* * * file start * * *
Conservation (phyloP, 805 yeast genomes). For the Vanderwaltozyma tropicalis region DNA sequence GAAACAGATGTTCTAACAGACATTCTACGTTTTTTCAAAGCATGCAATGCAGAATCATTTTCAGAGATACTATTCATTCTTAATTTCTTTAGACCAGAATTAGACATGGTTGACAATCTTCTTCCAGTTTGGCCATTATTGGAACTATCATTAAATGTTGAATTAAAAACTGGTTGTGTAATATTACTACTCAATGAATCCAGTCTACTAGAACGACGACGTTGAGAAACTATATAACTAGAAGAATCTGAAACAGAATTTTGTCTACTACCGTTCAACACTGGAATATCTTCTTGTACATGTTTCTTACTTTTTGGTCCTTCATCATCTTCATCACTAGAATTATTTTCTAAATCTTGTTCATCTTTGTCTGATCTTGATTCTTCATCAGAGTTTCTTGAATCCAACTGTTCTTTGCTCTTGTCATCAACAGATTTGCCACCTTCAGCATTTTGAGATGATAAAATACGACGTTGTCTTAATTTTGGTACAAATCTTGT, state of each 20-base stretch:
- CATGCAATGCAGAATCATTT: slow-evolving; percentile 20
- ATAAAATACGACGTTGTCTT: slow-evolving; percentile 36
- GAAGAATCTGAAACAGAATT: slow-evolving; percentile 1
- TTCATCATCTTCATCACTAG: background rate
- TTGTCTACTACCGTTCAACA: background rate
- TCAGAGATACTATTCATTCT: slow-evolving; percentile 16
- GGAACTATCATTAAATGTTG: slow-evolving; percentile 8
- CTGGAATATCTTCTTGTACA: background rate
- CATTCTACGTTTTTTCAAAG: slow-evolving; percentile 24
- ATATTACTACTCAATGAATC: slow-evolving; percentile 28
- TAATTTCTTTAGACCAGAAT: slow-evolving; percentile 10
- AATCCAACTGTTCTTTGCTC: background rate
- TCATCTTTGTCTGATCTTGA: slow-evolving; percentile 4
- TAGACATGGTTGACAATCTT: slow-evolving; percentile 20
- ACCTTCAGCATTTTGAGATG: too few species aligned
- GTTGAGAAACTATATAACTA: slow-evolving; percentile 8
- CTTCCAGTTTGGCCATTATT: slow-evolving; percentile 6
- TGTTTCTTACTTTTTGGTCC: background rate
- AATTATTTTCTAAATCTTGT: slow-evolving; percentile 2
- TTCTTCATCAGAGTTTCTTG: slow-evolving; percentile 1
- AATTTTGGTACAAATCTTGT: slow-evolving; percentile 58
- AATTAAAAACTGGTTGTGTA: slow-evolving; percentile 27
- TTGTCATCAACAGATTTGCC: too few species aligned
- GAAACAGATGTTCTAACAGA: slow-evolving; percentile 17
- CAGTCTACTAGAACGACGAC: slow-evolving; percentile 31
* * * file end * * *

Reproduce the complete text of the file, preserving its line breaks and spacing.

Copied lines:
Conservation (phyloP, 805 yeast genomes). For the Vanderwaltozyma tropicalis region DNA sequence GAAACAGATGTTCTAACAGACATTCTACGTTTTTTCAAAGCATGCAATGCAGAATCATTTTCAGAGATACTATTCATTCTTAATTTCTTTAGACCAGAATTAGACATGGTTGACAATCTTCTTCCAGTTTGGCCATTATTGGAACTATCATTAAATGTTGAATTAAAAACTGGTTGTGTAATATTACTACTCAATGAATCCAGTCTACTAGAACGACGACGTTGAGAAACTATATAACTAGAAGAATCTGAAACAGAATTTTGTCTACTACCGTTCAACACTGGAATATCTTCTTGTACATGTTTCTTACTTTTTGGTCCTTCATCATCTTCATCACTAGAATTATTTTCTAAATCTTGTTCATCTTTGTCTGATCTTGATTCTTCATCAGAGTTTCTTGAATCCAACTGTTCTTTGCTCTTGTCATCAACAGATTTGCCACCTTCAGCATTTTGAGATGATAAAATACGACGTTGTCTTAATTTTGGTACAAATCTTGT, state of each 20-base stretch:
- CATGCAATGCAGAATCATTT: slow-evolving; percentile 20
- ATAAAATACGACGTTGTCTT: slow-evolving; percentile 36
- GAAGAATCTGAAACAGAATT: slow-evolving; percentile 1
- TTCATCATCTTCATCACTAG: background rate
- TTGTCTACTACCGTTCAACA: background rate
- TCAGAGATACTATTCATTCT: slow-evolving; percentile 16
- GGAACTATCATTAAATGTTG: slow-evolving; percentile 8
- CTGGAATATCTTCTTGTACA: background rate
- CATTCTACGTTTTTTCAAAG: slow-evolving; percentile 24
- ATATTACTACTCAATGAATC: slow-evolving; percentile 28
- TAATTTCTTTAGACCAGAAT: slow-evolving; percentile 10
- AATCCAACTGTTCTTTGCTC: background rate
- TCATCTTTGTCTGATCTTGA: slow-evolving; percentile 4
- TAGACATGGTTGACAATCTT: slow-evolving; percentile 20
- ACCTTCAGCATTTTGAGATG: too few species aligned
- GTTGAGAAACTATATAACTA: slow-evolving; percentile 8
- CTTCCAGTTTGGCCATTATT: slow-evolving; percentile 6
- TGTTTCTTACTTTTTGGTCC: background rate
- AATTATTTTCTAAATCTTGT: slow-evolving; percentile 2
- TTCTTCATCAGAGTTTCTTG: slow-evolving; percentile 1
- AATTTTGGTACAAATCTTGT: slow-evolving; percentile 58
- AATTAAAAACTGGTTGTGTA: slow-evolving; percentile 27
- TTGTCATCAACAGATTTGCC: too few species aligned
- GAAACAGATGTTCTAACAGA: slow-evolving; percentile 17
- CAGTCTACTAGAACGACGAC: slow-evolving; percentile 31